Have an Eco-Friendly Holiday

GIPL Board member and frequent guest blogger, Susan Varlamoff offers her favorite eco-friendly tricks for the holiday season:
Make Natural Decorations: Rather than buying plastic ornaments, wreaths, and decorations shipped from overseas, make your own from pine cones, holly, seashells, river stones, and evergreen branches. Christmas tree lots often will give away branches they’ve trimmed off the bottom of trees.

Use Energy-efficient LED Lighting: If your strands of lights are older than 10 years it will be more efficient to replace them with newer, LED bulbs. They can also save you up to 90% or more on power costs and will last longer than traditional bulbs.
Support homeless shelters: Not everyone shares equally in the bounty of the earth. Tough times happen to us all but without family support, lives can be upended. Consider a donation of food, clothes, or financial support to Atlanta Mission, Gateway Center, or a faith-based charity.
Gift giving; Decrease spending, stress, and waste by having family members draw names and sticking to a ‘one gift’ rule. This allows each person to get one thoughtful and unique gift from someone. Consider buying an “experience” as a gift? Try movie  tickets, restaurant gift cards, club memberships, gift tokens. How about making gifts from renewable materials such as paper, cotton, hemp, silk, and wood? Consider gifts from the kitchen and the heart such as jellies and jams, canned tomato sauce, salsa, cookies, bread and muffins.  
Gift Shopping: Support your community and local economy by shopping small mom-and-pop stores, especially if those stores sell locally made items. Combine shopping trips, and have fun with friends by car-pooling for gifts. Buy rechargeable batteries for the many toys and appliances that require batteries.
Sustainable Wrapping Paper: Ditch the rolls of wrapping paper and avoid glossy or metallic gift wrap. Instead, check out fabric gift wrap or inexpensive brown wrapping that can be dressed up with colorful ribbon. Reuse shipping boxes, last year’s gift bags, and bows to wrap gifts rather than buying new ones.

Send E-cards – Replace snail mail cards and letters with e-cards and e-mails to save paper and mailing expense. It also will reduce your carbon footprint since it eliminates the fuel used for transporting standard mail.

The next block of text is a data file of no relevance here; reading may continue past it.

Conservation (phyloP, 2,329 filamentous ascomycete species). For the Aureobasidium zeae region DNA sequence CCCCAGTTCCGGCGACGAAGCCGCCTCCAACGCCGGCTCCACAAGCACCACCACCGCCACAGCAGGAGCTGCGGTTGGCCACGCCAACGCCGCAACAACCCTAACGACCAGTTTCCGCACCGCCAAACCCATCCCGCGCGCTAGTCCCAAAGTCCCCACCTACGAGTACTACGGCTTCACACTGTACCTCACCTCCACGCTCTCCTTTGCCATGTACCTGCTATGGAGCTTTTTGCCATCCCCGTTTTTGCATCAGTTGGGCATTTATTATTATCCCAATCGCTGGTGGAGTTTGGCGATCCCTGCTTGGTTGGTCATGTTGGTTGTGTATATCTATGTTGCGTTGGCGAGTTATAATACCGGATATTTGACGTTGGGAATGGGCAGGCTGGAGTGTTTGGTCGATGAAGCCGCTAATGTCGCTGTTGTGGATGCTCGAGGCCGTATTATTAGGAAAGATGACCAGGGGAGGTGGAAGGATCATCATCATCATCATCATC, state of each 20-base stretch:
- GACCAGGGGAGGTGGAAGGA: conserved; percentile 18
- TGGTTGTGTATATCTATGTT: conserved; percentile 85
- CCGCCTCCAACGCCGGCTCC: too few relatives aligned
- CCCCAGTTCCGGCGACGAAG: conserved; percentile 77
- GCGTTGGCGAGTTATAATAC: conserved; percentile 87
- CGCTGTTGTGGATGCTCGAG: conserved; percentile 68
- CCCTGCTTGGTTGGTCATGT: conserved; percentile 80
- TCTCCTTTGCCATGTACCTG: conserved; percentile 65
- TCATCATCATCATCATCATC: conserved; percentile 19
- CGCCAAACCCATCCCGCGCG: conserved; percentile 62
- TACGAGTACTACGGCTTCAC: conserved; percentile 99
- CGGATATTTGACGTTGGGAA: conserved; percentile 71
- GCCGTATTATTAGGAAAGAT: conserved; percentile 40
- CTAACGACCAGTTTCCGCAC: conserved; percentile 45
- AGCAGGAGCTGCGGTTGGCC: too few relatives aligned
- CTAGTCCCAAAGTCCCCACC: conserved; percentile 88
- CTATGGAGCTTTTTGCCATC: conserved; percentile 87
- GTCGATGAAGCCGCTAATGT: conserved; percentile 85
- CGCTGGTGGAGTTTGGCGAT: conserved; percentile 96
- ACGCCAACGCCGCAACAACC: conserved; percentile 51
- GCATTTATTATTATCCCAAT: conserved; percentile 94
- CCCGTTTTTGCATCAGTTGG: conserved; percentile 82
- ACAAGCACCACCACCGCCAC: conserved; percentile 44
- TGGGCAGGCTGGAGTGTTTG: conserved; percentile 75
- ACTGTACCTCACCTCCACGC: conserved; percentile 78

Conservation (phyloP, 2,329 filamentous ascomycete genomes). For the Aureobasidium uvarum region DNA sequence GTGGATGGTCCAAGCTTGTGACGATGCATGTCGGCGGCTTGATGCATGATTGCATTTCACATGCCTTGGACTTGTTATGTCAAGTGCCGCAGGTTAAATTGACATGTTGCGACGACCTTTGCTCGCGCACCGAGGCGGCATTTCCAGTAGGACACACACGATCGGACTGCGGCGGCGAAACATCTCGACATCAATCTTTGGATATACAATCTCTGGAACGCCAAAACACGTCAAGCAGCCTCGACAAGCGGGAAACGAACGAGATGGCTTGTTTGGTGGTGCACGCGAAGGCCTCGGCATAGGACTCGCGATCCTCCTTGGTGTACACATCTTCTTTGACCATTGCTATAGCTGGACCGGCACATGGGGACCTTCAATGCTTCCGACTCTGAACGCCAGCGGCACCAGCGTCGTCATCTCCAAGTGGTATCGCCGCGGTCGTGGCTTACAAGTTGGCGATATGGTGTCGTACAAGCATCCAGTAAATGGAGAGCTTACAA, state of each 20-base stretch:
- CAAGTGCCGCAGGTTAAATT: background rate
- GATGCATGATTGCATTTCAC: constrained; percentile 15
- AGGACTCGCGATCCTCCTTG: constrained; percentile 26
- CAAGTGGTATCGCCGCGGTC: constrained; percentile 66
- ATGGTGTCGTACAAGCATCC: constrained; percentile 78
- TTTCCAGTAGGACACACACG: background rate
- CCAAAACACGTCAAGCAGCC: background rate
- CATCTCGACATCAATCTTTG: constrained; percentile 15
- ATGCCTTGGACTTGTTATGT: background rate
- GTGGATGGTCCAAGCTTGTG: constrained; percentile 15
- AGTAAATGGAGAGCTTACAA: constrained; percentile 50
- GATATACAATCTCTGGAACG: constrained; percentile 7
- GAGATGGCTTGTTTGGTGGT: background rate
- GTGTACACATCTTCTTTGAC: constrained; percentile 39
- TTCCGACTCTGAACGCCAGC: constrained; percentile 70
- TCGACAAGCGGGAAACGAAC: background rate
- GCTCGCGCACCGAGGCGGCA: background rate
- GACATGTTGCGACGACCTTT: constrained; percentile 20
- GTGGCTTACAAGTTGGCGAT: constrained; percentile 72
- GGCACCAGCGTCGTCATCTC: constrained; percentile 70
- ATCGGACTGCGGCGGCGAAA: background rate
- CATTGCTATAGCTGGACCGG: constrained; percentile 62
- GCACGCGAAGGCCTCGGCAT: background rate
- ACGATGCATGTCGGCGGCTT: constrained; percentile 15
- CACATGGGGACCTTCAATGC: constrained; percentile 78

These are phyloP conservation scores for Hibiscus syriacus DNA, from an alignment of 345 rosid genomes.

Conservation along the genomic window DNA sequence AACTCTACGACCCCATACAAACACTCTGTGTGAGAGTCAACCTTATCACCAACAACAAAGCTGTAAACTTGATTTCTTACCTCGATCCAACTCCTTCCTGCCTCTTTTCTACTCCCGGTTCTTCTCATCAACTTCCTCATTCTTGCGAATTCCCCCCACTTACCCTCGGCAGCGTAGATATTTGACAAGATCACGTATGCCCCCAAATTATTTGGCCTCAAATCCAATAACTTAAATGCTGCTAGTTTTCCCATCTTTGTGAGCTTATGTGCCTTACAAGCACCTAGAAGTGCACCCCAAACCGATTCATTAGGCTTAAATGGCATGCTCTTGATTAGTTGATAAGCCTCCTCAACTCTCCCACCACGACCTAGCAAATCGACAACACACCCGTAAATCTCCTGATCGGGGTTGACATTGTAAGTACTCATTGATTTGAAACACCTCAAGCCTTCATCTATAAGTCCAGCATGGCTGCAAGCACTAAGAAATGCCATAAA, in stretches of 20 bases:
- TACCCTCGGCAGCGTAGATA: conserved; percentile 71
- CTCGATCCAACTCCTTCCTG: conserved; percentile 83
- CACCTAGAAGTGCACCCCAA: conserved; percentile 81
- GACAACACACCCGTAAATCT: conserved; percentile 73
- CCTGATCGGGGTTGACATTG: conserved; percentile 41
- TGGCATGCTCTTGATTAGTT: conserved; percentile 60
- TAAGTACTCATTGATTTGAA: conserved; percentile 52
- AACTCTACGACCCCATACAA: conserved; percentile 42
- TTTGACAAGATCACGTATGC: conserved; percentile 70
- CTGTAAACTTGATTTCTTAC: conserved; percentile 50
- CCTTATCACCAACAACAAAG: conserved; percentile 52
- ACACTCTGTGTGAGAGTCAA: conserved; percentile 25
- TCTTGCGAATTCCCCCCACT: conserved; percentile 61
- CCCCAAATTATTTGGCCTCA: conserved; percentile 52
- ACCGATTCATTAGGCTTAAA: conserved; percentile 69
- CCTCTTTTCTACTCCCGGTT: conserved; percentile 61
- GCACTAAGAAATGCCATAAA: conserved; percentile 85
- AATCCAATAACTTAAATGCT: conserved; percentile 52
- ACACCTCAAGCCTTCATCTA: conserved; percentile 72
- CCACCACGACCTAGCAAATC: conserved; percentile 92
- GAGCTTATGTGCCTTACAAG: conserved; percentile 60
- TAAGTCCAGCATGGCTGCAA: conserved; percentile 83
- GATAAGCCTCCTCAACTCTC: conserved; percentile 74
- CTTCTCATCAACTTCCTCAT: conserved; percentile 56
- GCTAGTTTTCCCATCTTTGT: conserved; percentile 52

Food Shopping: Choose a heritage turkey or grass-fed, organic, or natural turkey or ham when possible. Organic winter squash from your backyard, locally grown vegetables from the farmer’s market, and homemade rolls all create a sustainable, delicious, and healthy meal. Georgia is blessed with a bountiful harvest each year which includes pecans, apples, pumpkins, mushrooms, squash, root vegetables, kale, and lettuce. Turkeys, beef, chicken, and pork are also produced in Georgia. Support Georgia’s farmers by looking for the Georgia Grown logo when you shop.
Skip Disposables: Bring out the fine china, utensils, and cloth napkins to avoid using disposable dinnerware and therefore reduce waste and consumption of natural resources.

Recycle: Any non-glossy paper wrapping can be shredded for the compost or added to the recycling bins. Be sure to keep the bows and ribbons for multiple uses, as well as tissue paper, gift bags, and boxes. Also, packaging from beverages or food containers should be rinsed and recycled as well. Compost food scraps. Many communities collect Christmas trees to grind into mulch. Bring One for the Chipper, sponsored by Georgia Clean and Beautiful will take place at various locations throughout the state.
Give thanks: For our many blessings including living in a free and open society, an abundance of food cultivated by hardworking American farmers, and the freedom to worship as we choose.
Written by Susan Varlamoff, GIPL Board member, Creation Care Team leader for St. John Neumann Catholic Church and author of Sustainable Gardening for the Southeast.